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Tuesday, June 20, 2006

Parsley for Enuresis (Bed-Wetting)

Oftentimes a child who has been out of diapers will still wet the bed at night, even years after being potty trained. What can you do as a parent to remedy this? The first option is not to “fix” it at all, and simply wait it out. Your child will eventually outgrow this habit. Many times a child is an incredibly deep sleeper, and doesn’t realize when he’s wetting the bed, or even notice he’s wet until he wakes in the morning. Sometimes the bladder is underdeveloped and needs more time to grow.

Though bedwetting can be an inconvenience, it is imperative that a child is never reprimanded or made to feel guilty for wetting the bed. It isn’t something he is doing on purpose, and getting upset or angry with him will only make matters worse for your child’s physical and emotional well being, as well as being detrimental to your relationship with him.

There are many natural remedies for bedwetting, but only one worked for us.

We tried many natural remedies with my son. (He was almost 6 years old at this time, so had been wetting the bed at night for four years after being completely potty trained during the day.) I first tried waking him up every couple of hours to go to the bathroom, but that didn’t work. Then we tried the homeopathic remedy “BeDry”, which didn’t work either. Next on the list, I rubbed olive oil and lavender essential oil on his belly every night. After that failed, we started supplementing his diet with foods rich in nutrients his body may have been lacking, to strengthen his bladder muscles (vitamins B2 and B5, calcium and magnesium, potassium, pantothenic acid and zinc). In the end, the only solution that worked was parsley, believe it or not!

Got Parsley?

The book Prescription for Nutritional Healing recommends several types of herbs, including buchu, corn silk, oat straw, parsley and/or plantain. Not feeling like driving to the health food store that particular day, I chose the only one that was available at the local grocery store: Parsley. The book suggests giving the child parsley (or any of the other herbs listed above) around 3 p.m. so it would have time to absorb into the body’s system. So we tried that. And it worked beautifully! Sometimes I would miss the 3:00 mark, but I always got to it by 5:00 p.m., and never had a problem. What the book didn’t mention was how much to use, so I just winged it. (I haven’t measured it, but we use about the amount of fresh or frozen parsley that would fit in a single layer covering the palm of your hand…unless you’re an NBA player, in which case you may want to use a tad less. ;)

How long should you continue this daily ritual? We did it for a month. When we stopped with the parsley, the bedwetting never came back. It was a done deal. During that month, my son wet the bed twice (on Day 4 and Day 9). So for the last three weeks of the month, he was dry every night/morning. We probably didn’t need to continue with the parsley for an entire month, but I didn’t know how long it would take to “train” his system. (Don’t ask me how the parsley works in “training” the body to quit wetting at night, even after the parsley is no longer taken…I have no idea how it does what it does!)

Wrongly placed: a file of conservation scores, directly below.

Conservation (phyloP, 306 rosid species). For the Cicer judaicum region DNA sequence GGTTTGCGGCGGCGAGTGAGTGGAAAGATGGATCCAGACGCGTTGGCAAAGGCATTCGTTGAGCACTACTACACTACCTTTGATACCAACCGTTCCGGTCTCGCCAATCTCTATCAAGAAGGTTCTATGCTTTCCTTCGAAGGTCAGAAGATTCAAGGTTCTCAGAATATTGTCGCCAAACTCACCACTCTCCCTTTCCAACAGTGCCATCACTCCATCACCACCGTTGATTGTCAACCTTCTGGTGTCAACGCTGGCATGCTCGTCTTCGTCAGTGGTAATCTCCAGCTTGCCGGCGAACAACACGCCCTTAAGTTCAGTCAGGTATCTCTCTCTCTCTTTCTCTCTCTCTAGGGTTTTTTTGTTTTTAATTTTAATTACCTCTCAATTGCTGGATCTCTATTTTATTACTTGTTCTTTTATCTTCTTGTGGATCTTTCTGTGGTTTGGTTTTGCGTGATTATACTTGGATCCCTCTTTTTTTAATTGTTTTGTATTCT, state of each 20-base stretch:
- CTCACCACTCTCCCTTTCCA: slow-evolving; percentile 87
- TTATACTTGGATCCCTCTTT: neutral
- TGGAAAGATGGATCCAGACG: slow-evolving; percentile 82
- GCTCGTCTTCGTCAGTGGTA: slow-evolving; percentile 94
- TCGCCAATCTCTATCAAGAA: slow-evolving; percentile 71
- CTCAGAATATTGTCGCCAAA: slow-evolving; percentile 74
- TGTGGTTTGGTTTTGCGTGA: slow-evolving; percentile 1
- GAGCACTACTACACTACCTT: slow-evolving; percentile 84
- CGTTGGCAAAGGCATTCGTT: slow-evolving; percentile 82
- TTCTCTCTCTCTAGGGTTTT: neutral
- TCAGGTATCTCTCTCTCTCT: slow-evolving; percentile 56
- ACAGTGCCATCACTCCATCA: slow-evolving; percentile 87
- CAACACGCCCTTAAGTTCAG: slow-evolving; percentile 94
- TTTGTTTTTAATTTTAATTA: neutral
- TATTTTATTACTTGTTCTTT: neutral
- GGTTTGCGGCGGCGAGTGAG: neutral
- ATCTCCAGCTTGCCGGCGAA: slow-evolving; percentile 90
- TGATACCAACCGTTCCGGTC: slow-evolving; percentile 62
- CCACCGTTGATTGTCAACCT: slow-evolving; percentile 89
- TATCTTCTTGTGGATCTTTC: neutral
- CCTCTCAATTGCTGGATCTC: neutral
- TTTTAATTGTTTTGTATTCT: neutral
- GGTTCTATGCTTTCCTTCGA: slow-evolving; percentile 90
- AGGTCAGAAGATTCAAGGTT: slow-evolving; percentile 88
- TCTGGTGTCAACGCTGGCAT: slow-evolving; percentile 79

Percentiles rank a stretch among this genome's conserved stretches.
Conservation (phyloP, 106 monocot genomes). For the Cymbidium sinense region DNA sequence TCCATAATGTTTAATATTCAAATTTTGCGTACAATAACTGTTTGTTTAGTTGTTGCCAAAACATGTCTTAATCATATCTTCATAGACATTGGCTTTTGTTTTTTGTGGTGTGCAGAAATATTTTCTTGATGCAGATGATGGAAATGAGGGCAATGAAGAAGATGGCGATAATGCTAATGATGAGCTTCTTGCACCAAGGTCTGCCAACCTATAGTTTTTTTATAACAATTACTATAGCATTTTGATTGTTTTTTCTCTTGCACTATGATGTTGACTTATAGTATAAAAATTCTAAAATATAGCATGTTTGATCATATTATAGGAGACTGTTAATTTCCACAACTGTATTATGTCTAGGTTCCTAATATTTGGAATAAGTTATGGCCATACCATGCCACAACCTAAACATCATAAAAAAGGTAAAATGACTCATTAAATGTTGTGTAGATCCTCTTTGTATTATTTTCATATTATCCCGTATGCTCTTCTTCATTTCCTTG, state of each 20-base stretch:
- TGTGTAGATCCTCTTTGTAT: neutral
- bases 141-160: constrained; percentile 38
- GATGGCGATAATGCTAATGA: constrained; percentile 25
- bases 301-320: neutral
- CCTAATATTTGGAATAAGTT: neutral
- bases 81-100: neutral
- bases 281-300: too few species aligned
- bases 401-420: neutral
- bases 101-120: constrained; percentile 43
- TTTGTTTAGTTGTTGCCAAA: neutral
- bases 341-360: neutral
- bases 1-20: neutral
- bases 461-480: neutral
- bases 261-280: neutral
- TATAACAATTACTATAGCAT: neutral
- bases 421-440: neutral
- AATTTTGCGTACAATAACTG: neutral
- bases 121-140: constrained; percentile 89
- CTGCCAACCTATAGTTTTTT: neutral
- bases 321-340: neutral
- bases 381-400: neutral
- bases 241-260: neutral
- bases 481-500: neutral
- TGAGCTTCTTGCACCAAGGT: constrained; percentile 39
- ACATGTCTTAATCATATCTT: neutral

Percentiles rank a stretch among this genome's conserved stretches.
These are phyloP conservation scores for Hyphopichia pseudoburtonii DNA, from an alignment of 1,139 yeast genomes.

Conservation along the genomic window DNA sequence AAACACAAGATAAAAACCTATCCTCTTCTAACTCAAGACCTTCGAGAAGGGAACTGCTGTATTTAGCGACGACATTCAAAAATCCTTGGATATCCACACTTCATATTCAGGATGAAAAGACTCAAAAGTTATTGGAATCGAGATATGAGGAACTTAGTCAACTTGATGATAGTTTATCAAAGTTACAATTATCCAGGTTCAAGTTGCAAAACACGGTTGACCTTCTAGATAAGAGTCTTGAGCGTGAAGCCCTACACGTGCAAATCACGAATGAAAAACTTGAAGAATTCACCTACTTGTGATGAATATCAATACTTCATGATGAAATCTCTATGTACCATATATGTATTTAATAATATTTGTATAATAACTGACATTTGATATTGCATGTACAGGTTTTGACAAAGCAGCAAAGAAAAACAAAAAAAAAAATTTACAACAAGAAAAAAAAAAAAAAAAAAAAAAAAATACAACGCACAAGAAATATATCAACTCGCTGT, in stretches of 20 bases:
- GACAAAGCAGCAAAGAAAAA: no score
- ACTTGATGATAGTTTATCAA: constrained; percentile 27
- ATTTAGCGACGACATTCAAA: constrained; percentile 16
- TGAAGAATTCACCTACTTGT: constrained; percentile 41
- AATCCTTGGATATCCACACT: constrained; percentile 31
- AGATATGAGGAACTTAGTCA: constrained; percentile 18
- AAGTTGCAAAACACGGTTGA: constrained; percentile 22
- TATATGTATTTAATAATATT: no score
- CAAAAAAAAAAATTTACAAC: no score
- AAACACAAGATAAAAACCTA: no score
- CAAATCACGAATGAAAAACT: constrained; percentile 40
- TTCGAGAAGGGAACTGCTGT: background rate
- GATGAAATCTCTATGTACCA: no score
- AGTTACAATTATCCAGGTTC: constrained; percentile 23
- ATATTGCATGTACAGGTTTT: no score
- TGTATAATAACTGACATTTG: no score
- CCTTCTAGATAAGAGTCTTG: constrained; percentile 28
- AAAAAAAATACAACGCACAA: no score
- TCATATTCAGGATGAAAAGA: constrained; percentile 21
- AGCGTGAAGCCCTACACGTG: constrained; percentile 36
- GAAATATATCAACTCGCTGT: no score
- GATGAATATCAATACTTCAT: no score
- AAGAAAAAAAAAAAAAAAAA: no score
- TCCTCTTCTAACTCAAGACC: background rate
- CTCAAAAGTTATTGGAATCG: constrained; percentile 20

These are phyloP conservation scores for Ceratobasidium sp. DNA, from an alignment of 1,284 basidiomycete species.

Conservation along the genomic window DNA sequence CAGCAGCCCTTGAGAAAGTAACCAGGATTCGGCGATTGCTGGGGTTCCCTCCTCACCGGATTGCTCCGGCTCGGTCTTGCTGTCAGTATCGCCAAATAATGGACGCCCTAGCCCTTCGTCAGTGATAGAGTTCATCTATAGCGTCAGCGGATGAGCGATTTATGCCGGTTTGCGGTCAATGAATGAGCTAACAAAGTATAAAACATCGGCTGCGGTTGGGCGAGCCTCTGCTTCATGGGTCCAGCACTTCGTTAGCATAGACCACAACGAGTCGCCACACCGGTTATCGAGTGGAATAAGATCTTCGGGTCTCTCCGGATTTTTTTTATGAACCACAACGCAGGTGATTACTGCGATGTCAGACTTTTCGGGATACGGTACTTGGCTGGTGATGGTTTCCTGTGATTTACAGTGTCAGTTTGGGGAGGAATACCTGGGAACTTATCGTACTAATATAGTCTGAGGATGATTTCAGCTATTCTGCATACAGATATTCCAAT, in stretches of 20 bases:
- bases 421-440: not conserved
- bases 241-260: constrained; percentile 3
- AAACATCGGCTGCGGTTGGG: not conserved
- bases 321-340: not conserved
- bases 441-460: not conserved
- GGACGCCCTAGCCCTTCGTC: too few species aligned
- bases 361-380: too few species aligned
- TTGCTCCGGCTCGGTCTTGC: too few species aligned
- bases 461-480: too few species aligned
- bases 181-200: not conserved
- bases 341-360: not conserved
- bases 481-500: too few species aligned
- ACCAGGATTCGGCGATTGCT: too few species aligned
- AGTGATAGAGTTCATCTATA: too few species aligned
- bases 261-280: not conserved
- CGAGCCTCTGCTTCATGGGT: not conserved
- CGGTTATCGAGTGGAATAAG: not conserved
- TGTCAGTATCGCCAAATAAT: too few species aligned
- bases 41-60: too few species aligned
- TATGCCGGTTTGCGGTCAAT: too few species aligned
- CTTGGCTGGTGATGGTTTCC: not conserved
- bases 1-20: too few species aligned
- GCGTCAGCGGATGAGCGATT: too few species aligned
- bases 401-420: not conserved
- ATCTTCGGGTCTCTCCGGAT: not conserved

Here’s a quick tip on getting your child to eat parsley. I tried feeding my son (and later, my daughter) fresh parsley and they would eat it, but weren’t overly thrilled about the taste. Parsley wilts quickly in the fridge, so I decided to freeze it. I was surprised to find that when my kids ate the frozen parsley, they actually begged for more every time! To freeze it, just buy a bunch of fresh parsley and rinse well, separating the leaves from the stems and draining the leaves on a dishcloth or paper towels as you work. Place the leaves into a freezer-safe container or freezer bag. (The leaves don’t have to be bone-dry, the kids actually like the little crystals of “snow” that appear on the moistened leaves, but you just want to avoid having a block of ice at the bottom of your container made from a puddle of water at the bottom.)

Want a second opinion?

My daughter, (who is now 2 years old and potty trained during the day) doesn’t like to wear diapers, so we have begun giving her parsley too. It’s working like a charm. Strangely enough, she has also wet the bed only on days 4 & 9. However, on Day 4 it was only because I had forgotten to give her parsley the night before. It’s now been 2 weeks. I’ll update the article at the end of the month with her results!

Quick Recap:

Who: A child who is interested in not wetting the bed at night anymore.
What: An (single layer) adult palm full of parsley (fresh or frozen)
Where: I’d say the kitchen, but that’s your call.
When: Daily, between 3-5 p.m.
Why: No more diapers, dry bed, dry pajamas, happy child, etc.
How long: About a month.

Of course every child is different, and this may or may not work for everyone. But since it worked beautifully with both of my children, I thought I’d share our experiences. You gotta love it when the most simple and naturally safe remedy is the one that works!


Disclaimer: The information gained on NaiaLily.com should not be construed as medical advice. Naia Lily is not a medical professional and will not be held responsible for any physical outcome resulting from advice taken from this site (unless, of course, it helped beautifully!). Readers take responsibility for their own health and health of their children.


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